by Wendy Strgar February 27, 2007
I have been feeling like something has been broken inside for a couple of months now. For a while it showed itself in a variety of back and neck ailments, but lately it is more diffuse and more amorphous. Sometimes it is a physical sensation, but just as frequently it is a visceral experience of being overwhelmed and exhausted. The drive part of me is stalled.
In part at least, it is impossible to not face the reality of exhaustion. The deep tired that doesn’t go away from even a good night’s sleep. In the middle of the day, for no reason, I wish I could take a nap. I know I am not alone in this category as we all push beyond the limits, work too much, overcommit in a million ways. Fatigue has many unattractive thought patterns that jump on board and feel so entirely real that it is hard to remember that you are only tired. I work to remind myself that the story line is only that, and that the only thing that is for sure is that rest is a good thing.
These symptoms that I am describing can apply to relationships with almost the exact same descriptions. The experience of being overcommitted and exhausted often creates feelings of deficiency and hopelessness. The moments in the relationship where something is broken, the attraction is nowhere insight, communication has a hard edge, touch is gone. It is hard to remember what is driving the relationship, harder still to remember why promises were made.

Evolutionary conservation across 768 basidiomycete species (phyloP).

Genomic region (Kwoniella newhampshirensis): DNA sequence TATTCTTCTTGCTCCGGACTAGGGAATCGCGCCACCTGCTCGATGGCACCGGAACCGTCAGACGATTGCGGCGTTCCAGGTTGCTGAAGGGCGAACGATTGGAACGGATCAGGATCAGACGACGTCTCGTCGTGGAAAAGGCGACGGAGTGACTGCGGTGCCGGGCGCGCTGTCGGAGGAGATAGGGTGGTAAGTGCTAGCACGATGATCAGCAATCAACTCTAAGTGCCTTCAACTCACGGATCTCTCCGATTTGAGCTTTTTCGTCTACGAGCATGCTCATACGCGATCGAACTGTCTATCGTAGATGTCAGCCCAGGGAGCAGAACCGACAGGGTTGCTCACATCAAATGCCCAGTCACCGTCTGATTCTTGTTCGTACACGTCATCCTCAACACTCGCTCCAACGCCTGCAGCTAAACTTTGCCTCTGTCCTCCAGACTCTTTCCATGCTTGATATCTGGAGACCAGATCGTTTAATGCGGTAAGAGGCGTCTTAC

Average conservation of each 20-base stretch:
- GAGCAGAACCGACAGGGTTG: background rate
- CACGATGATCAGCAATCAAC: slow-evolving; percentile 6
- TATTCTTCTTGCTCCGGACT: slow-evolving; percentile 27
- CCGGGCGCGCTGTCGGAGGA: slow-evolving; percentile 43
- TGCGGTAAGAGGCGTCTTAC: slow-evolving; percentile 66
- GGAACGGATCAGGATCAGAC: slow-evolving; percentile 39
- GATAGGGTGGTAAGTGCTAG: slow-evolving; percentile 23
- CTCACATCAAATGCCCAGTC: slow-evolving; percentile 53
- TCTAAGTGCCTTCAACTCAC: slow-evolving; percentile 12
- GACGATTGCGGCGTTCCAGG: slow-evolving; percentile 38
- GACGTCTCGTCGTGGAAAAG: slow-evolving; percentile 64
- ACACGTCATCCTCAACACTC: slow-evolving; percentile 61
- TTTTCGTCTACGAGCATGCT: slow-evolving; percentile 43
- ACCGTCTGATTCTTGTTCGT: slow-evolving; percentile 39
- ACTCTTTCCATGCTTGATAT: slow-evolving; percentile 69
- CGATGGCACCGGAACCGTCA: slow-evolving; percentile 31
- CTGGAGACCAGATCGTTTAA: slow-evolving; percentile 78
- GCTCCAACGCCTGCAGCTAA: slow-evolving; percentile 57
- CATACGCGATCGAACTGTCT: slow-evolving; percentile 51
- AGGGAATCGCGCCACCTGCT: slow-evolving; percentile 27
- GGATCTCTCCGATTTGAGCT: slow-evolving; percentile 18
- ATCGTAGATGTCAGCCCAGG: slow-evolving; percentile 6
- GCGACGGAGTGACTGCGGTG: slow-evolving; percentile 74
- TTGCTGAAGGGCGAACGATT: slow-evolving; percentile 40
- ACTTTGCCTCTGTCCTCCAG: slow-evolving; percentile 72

The only answer to living with the broken parts of ourselves and our relationships I think is learning how to love them. This is not a pie in the sky response, it is a challenge of the highest nature. What inner strength, courage and faith is waiting to be found to carry you through this lonely place? Learning to not abandon ourselves when we are broken gives us the tools to stay with our ailing relationships.
Staying with ourselves in our dark moments, not spinning them into chapters of bad storyline, and having the courage to feel the depths of our brokenness is not for the faint of heart. Even the Buddhist monks struggle with these places where the highs and lows of life are a distraction. Equanimity is what they call this place of peace with all that is broken in life.
I always tell people that when their relationship is hard, this is not the time to leave, it is the time to love it more. I am trying to take my own advice about love in the moments I want to leave.
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